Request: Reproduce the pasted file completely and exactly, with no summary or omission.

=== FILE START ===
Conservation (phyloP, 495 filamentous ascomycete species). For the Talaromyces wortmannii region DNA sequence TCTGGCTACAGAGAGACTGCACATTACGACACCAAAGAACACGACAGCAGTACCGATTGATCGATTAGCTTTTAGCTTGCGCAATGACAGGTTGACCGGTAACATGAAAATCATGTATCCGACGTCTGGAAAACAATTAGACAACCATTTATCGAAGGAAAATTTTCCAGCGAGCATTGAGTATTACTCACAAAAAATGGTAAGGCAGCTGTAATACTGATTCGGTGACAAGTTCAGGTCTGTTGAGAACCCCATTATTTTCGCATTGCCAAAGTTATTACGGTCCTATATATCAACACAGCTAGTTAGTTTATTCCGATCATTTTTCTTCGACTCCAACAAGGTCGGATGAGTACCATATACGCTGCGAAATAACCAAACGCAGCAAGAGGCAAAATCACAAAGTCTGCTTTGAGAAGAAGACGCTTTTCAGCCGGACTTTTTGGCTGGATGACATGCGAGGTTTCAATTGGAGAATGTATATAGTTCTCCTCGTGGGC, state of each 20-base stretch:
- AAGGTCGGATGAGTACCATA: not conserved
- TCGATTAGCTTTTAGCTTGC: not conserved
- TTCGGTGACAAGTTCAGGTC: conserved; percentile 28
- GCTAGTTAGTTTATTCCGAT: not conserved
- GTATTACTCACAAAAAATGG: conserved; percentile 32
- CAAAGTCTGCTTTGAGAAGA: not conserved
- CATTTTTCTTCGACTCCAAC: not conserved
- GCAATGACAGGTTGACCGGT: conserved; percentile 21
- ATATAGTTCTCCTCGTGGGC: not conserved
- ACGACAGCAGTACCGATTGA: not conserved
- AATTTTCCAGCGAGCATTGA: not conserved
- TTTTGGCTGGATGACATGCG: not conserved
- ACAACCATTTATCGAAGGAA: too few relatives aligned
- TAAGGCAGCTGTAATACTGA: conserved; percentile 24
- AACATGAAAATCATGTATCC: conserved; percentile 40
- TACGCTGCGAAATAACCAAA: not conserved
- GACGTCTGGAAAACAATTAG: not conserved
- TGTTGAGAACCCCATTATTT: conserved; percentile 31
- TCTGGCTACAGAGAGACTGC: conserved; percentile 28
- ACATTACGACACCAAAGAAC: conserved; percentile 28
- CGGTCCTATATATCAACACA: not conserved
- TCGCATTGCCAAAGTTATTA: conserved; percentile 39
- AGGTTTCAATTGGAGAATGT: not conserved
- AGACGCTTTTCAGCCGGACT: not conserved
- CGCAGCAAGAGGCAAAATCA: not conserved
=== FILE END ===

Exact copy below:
Conservation (phyloP, 495 filamentous ascomycete species). For the Talaromyces wortmannii region DNA sequence TCTGGCTACAGAGAGACTGCACATTACGACACCAAAGAACACGACAGCAGTACCGATTGATCGATTAGCTTTTAGCTTGCGCAATGACAGGTTGACCGGTAACATGAAAATCATGTATCCGACGTCTGGAAAACAATTAGACAACCATTTATCGAAGGAAAATTTTCCAGCGAGCATTGAGTATTACTCACAAAAAATGGTAAGGCAGCTGTAATACTGATTCGGTGACAAGTTCAGGTCTGTTGAGAACCCCATTATTTTCGCATTGCCAAAGTTATTACGGTCCTATATATCAACACAGCTAGTTAGTTTATTCCGATCATTTTTCTTCGACTCCAACAAGGTCGGATGAGTACCATATACGCTGCGAAATAACCAAACGCAGCAAGAGGCAAAATCACAAAGTCTGCTTTGAGAAGAAGACGCTTTTCAGCCGGACTTTTTGGCTGGATGACATGCGAGGTTTCAATTGGAGAATGTATATAGTTCTCCTCGTGGGC, state of each 20-base stretch:
- AAGGTCGGATGAGTACCATA: not conserved
- TCGATTAGCTTTTAGCTTGC: not conserved
- TTCGGTGACAAGTTCAGGTC: conserved; percentile 28
- GCTAGTTAGTTTATTCCGAT: not conserved
- GTATTACTCACAAAAAATGG: conserved; percentile 32
- CAAAGTCTGCTTTGAGAAGA: not conserved
- CATTTTTCTTCGACTCCAAC: not conserved
- GCAATGACAGGTTGACCGGT: conserved; percentile 21
- ATATAGTTCTCCTCGTGGGC: not conserved
- ACGACAGCAGTACCGATTGA: not conserved
- AATTTTCCAGCGAGCATTGA: not conserved
- TTTTGGCTGGATGACATGCG: not conserved
- ACAACCATTTATCGAAGGAA: too few relatives aligned
- TAAGGCAGCTGTAATACTGA: conserved; percentile 24
- AACATGAAAATCATGTATCC: conserved; percentile 40
- TACGCTGCGAAATAACCAAA: not conserved
- GACGTCTGGAAAACAATTAG: not conserved
- TGTTGAGAACCCCATTATTT: conserved; percentile 31
- TCTGGCTACAGAGAGACTGC: conserved; percentile 28
- ACATTACGACACCAAAGAAC: conserved; percentile 28
- CGGTCCTATATATCAACACA: not conserved
- TCGCATTGCCAAAGTTATTA: conserved; percentile 39
- AGGTTTCAATTGGAGAATGT: not conserved
- AGACGCTTTTCAGCCGGACT: not conserved
- CGCAGCAAGAGGCAAAATCA: not conserved